A Delaware court revived an investor lawsuit against Energy Transfer Partners (ETP) over its $11 billion acquisition of Regency Energy Partners in a case focused on protections for investors in MLPs.

The Delaware Supreme Court ruled on Jan. 20 that pipeline operators ETP and its indirect parent, Energy Transfer Equity (ETE), must face allegations that Regency investors were not properly informed when they approved the merger in 2015. ETE was also the indirect parent of Regency.

Adrian Dieckman, an investor in Regency, filed a class action in June 2015 and alleged the deal was structured to undervalue Regency. The ruling sends the case back to the Delaware Court of Chancery, which dismissed the lawsuit in March at an early stage without considering the merits of the allegations.

A spokeswoman for ETP and ETE said the companies will not comment on pending litigation.

Stuart Grant, the attorney who represented Dieckman, did not immediately respond to a request for comment.

Like many energy pipeline operators, Regency is organized as an MLP. MLPs have tax advantages but lack the fiduciary duties that protect investors in corporations.

Instead, Regency protected investors from potentially conflicted deals by establishing an independent committee to negotiate with ETP, and put the deal to a vote of its investors.

Chancellor Andre Bouchard dismissed the case after finding that Regency provided the basic protections, and had met its minimal disclosure requirements.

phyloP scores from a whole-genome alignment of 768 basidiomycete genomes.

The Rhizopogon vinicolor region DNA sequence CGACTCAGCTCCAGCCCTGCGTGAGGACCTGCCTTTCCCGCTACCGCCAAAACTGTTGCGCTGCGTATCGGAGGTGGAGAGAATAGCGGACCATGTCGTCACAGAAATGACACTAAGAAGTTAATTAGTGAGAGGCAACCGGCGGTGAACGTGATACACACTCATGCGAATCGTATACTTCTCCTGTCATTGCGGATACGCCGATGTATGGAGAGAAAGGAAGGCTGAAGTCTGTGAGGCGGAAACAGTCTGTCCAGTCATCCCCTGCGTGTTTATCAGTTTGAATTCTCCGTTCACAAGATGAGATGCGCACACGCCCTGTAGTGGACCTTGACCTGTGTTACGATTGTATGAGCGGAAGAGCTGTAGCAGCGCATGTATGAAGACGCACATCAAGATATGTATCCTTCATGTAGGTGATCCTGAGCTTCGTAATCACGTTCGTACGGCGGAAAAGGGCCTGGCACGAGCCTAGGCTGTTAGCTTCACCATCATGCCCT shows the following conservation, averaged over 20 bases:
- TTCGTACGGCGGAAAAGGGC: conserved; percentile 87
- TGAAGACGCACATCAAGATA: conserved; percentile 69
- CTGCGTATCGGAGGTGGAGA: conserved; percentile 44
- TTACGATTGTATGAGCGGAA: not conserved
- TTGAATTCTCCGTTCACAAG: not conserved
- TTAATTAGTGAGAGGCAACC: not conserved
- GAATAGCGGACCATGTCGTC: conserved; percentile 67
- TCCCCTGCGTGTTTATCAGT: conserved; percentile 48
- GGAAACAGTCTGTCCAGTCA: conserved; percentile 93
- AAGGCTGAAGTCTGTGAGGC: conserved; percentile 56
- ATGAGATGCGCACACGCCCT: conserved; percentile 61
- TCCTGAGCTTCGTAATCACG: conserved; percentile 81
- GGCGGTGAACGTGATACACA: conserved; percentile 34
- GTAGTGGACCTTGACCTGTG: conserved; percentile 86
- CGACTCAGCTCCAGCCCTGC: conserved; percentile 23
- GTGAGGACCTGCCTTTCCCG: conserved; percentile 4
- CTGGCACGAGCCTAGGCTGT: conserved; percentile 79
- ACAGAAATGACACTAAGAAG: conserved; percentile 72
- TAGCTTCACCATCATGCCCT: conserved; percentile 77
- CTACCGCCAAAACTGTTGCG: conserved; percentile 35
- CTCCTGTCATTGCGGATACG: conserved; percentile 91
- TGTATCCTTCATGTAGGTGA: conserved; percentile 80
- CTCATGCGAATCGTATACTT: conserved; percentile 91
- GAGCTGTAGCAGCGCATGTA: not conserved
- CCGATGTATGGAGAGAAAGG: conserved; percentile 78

However, the Delaware Supreme Court ruled that Regency investors would reasonably expect members of the conflicts committee to be independent directors, without ties to the board of the buyer, ETP.

One of the two members of the conflicts committee, Richard Brannon, resigned from the board of Sunoco LP, which had a general partner interest in ETP to negotiate the deal.

Once the deal closed, Brannon and the other member of the conflicts committee, James Bryant, both joined the Sunoco LP board.

Neither of those potential conflicts were disclosed to Regency investors prior to the vote on the deal.

Larry Hamermesh, a professor at Delaware Law School in Wilmington, Del., said the case would have set a troubling precedent for MLP investors if it had been affirmed.

"What would have been the incentive to tell the truth?" asked Hamermesh. "Non-disclosure of material factors might not have been a problem. Now it may be."